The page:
PLE TREES CIDER. SWEET.
The Canadian National apple, is blushed yellow/green skin, with red with a slightly sweet-tart taste, and is available all year round. Delicious as an eating apple, baked or apple sauce as well as acider apple.
Malus GOLDEN RUSSET.
An old variety, which origiated around the 1700s in Burlington County, New Jersey, but is very versatile as it can be eaten fresh or dried, but is noted for making excellent hard cider. Round to oblong in shape, this medium sized apple has a pale yellow skin with a coating of rough golden russet and a firm yellow flesh that is both dense, crisp and juicy. With it’s sugar content this apple can produce ciderwith an alcohol content up to 7%.
Malus POMME GRIS.
An apple chosen for both eating and cider, due to it’s tart sweetness, high flavour and pear like richness when ripe. The fruit is small to medium, with a thick, tough green/yellow skin, usually covered with russeting, and a reddish colouration on the sunny side.
Malus SWEET ALFORD.
A medium sized, but flattened conical shape, the skin is a waxy yellow and usually has a diffused pink blush, whilst the white flesh is slightly crip and sweet. This apple produces a good quality sweet cider, but at times mildly bitter-sweet.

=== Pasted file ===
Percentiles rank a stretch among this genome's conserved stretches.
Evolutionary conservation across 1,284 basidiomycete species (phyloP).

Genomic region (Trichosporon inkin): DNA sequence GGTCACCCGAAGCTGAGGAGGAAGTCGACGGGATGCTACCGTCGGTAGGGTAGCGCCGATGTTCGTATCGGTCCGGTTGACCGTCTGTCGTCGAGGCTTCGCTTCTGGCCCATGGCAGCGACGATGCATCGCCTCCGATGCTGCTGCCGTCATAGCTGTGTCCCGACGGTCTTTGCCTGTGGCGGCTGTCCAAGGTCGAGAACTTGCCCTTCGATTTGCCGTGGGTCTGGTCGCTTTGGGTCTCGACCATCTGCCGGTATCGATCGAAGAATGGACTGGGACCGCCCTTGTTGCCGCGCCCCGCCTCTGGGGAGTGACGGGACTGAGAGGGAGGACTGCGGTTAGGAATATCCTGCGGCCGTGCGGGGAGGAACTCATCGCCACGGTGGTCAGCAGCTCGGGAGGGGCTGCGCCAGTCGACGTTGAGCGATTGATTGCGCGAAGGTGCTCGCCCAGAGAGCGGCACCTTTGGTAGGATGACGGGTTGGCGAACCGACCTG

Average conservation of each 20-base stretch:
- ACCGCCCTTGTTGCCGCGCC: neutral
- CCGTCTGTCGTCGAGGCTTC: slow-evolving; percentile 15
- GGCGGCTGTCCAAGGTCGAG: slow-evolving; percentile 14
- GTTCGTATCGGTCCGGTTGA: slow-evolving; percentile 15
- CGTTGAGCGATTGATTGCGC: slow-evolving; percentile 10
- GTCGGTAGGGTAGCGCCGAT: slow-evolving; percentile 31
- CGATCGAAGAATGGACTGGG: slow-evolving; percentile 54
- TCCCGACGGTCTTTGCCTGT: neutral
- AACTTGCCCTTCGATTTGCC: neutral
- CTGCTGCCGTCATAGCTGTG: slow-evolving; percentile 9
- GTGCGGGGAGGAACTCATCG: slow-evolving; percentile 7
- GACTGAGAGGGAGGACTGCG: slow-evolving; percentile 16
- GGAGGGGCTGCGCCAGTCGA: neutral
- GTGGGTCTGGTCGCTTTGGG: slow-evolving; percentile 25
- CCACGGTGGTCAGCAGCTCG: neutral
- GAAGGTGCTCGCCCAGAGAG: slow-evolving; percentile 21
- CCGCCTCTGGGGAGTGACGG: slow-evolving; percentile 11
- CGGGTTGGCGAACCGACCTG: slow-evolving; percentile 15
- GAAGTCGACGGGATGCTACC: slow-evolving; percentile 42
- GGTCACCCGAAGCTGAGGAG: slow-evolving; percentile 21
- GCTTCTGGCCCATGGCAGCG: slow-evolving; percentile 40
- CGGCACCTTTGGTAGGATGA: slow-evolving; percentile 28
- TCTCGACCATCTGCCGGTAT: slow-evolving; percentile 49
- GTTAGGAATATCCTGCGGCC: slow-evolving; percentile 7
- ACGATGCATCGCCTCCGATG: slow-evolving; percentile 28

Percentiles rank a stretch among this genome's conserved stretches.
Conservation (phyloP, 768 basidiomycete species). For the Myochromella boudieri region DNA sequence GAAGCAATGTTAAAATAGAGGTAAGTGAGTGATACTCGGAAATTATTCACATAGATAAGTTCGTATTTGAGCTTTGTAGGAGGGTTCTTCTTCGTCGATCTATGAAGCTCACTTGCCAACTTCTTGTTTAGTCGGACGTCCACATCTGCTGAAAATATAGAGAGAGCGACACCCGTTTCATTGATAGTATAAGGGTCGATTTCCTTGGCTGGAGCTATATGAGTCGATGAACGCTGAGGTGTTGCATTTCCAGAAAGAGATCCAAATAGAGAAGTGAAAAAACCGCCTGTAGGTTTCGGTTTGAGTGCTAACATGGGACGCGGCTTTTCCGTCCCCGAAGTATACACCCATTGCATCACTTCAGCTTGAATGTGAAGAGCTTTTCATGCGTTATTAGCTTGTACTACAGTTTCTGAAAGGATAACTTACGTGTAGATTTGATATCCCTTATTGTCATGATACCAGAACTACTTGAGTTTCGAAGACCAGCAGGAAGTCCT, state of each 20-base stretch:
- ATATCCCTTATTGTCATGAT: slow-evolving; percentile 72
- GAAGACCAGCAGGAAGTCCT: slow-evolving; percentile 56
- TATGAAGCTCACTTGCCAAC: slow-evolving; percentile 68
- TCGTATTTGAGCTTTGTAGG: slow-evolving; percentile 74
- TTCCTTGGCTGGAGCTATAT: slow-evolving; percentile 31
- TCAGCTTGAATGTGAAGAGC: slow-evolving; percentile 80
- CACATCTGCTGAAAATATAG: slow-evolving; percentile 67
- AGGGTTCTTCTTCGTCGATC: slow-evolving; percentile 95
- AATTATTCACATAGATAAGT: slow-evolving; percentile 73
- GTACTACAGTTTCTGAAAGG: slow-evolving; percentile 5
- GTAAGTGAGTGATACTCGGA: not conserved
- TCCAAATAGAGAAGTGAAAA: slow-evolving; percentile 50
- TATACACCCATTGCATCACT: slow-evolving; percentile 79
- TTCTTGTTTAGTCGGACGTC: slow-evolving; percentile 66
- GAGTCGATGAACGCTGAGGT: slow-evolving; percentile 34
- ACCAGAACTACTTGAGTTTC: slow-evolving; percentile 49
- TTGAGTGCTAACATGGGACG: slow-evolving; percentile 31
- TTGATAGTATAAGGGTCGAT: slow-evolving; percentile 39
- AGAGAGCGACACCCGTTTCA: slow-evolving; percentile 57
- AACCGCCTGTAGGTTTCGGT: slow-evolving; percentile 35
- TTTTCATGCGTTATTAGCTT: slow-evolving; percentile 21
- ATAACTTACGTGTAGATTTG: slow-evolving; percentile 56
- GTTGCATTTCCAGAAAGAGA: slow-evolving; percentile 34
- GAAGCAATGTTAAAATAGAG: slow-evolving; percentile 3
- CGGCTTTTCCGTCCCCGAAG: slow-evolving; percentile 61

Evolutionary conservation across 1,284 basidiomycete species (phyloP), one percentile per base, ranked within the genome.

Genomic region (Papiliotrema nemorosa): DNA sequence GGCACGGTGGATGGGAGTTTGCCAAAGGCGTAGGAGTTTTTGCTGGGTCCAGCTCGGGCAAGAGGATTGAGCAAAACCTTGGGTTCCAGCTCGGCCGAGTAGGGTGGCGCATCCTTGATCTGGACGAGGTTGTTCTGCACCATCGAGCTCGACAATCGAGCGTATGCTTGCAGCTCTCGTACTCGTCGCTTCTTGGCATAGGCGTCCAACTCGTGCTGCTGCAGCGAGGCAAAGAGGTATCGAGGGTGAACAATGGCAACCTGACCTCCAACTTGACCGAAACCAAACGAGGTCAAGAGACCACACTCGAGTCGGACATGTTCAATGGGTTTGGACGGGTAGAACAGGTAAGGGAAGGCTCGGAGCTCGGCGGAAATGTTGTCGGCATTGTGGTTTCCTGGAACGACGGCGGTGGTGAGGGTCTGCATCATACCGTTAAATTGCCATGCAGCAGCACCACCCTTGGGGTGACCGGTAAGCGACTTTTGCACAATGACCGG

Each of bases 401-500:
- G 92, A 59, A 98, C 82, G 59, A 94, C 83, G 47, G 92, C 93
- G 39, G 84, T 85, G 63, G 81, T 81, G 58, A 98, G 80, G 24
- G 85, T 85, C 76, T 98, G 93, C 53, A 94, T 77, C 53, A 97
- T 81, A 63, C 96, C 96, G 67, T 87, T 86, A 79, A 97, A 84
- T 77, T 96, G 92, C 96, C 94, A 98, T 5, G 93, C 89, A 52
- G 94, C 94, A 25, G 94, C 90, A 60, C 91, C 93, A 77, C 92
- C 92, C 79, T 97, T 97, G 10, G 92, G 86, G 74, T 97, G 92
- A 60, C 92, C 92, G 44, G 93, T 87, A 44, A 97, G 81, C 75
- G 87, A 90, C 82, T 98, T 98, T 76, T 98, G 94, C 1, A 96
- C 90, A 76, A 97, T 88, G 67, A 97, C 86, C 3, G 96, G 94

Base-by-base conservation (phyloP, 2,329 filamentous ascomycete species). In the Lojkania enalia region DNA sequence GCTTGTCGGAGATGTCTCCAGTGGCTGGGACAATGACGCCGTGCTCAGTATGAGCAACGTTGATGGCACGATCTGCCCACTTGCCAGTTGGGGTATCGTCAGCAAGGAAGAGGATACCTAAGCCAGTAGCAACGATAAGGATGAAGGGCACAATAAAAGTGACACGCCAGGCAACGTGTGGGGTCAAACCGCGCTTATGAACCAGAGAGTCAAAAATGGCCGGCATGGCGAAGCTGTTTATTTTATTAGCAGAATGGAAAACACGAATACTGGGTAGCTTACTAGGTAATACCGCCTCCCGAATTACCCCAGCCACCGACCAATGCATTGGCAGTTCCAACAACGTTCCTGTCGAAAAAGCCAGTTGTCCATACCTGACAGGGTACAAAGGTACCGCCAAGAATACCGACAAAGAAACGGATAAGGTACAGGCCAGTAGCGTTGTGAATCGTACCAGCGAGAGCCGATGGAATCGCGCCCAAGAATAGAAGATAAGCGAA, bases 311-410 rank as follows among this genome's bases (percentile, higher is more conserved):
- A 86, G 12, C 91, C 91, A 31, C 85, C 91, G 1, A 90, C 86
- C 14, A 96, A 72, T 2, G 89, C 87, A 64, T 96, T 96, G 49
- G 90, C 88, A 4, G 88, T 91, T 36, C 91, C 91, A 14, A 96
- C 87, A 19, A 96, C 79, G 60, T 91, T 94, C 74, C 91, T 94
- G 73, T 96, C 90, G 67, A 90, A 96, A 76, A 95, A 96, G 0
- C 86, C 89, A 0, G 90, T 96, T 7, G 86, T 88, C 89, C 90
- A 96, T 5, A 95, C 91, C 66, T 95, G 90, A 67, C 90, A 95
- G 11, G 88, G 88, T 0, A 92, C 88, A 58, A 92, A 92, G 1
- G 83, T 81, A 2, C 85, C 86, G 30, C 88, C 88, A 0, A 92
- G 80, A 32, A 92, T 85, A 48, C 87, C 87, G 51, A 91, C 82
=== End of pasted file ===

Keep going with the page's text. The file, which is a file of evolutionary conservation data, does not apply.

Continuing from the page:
Malus SWEET COPPIN.
A pure sweet apple from Devon, UK, bred around the early 1700s. This pale yellowed skin apple has soft sweet flesh which is low in acid and tannin, producing a quality juice with no astringency, making a sweet or very mild bitter sweet cider.
I have been asked on many occaisions the meaning of Malus simply it means the genus or line of, in this case the apple. In passing I should mention that the original apples were crab apples from which (by cross breeding or grafting) all other apples have developed.
Hopefully some of the above apples will not only give you colour for your garden, but give you something to drink in the garden whiling away your time in the deck chair.